One of Many Stories of the Ukraine War

Nadin Brzezinski
2 min readJul 27, 2022

As we all watch the war, there are stories emerging of what this war is doing to people. While I tend to concentrate on the ten thousand-foot level, it’s important to remember this is affecting very real people.

This is an example of an 84-year-old woman. It matters that there are tens of thousands of people in her situation. There are a few things of note here that may need some explanation.

Eastern Europe still relies on a system of travel documents roughly resembling a passport. For example, they serve the same role as driver's licenses and state IDs in the United States. Try to open a bank account without these.

Russia adds a layer to this. Imagine needing your driver's license to establish residency or to be able to travel. Yes, we all need to show ID at the airport. This is due to 911. No checkpoints at the state border ask for your documents when driving. You have to do that in Russia.

This is why military members also carry their papers on top of a military ID.

Russians and I hate to think this, are not removing people for humanitarian reasons. I could see getting an 84-year-old away from a destroyed city because this is a vulnerable person. However, taking documents away is serious. It removes her ability to reconnect with family.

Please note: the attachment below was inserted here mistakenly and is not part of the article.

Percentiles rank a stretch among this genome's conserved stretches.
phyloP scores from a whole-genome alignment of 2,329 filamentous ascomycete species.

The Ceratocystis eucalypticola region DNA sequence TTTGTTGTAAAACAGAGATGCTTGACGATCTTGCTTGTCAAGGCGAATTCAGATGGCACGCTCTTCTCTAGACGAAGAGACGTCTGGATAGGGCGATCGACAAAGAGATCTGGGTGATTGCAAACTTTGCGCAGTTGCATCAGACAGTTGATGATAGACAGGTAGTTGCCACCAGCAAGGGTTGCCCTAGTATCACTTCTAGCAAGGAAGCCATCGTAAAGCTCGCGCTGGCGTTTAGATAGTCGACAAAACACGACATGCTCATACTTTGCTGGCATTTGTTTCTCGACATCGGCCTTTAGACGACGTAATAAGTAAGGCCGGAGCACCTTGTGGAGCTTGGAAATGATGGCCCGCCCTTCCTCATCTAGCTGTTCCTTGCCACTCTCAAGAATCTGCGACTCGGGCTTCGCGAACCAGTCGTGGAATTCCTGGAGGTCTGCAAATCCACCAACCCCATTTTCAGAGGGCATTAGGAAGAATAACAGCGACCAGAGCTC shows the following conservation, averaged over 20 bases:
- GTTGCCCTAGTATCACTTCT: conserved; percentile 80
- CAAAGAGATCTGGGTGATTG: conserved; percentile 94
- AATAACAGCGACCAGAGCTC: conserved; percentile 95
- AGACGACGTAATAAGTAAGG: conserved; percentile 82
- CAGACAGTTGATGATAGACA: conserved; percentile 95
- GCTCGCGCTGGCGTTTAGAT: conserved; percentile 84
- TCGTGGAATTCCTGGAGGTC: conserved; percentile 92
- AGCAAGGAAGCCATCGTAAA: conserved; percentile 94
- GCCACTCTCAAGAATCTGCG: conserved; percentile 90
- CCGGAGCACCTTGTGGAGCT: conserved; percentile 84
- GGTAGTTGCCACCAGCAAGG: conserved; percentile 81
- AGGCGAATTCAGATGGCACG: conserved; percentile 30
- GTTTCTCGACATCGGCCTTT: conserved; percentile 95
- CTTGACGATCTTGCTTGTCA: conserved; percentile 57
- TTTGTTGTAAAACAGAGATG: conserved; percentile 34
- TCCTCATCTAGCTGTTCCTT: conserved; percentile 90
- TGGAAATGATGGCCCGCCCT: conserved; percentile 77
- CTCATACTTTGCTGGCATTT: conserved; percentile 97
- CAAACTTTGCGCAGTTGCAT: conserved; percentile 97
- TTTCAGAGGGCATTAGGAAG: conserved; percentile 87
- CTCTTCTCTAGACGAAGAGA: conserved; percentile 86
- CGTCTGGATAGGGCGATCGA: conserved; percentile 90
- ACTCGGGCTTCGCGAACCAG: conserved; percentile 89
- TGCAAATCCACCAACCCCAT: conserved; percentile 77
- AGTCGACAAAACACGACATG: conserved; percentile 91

Think for a second what happens if you lose your wallet? In effect, this is the same. Her family should be able to get her, even if mediated by international agencies. Think of your mother in this situation.

It’s cruel and has no military role.

It’s meant to break the will of civilian populations.

Here is the full post. I think it’s important to remember that we deal with individual lives.

I was taken out of Mariupol. I don’t have documents. The Russians took them, I want to return to Ukraine. This is my homeland. I beg you, help”

Zhanna Milashchenko, 84, a resident of Mariupol, was at home on Metallurgov Street when she was taken away by the Russian military.

She claims that her documents were taken from her and sent to the Crimea. It happened back in March, all this time the relatives were looking for Zhanna Nikolaevna, but they managed to find her only after 4 months.

Now she is asking for help to return to Ukraine.

In the photo: Zhanna Nikolaevna during the war and before it (pictured with a cat).

Nadin Brzezinski

Historian by training. Former day to day reporter. Sometimes a geek who enjoys a good miniatures game. You can find me at CounterSocial, Mastodon and rarely FB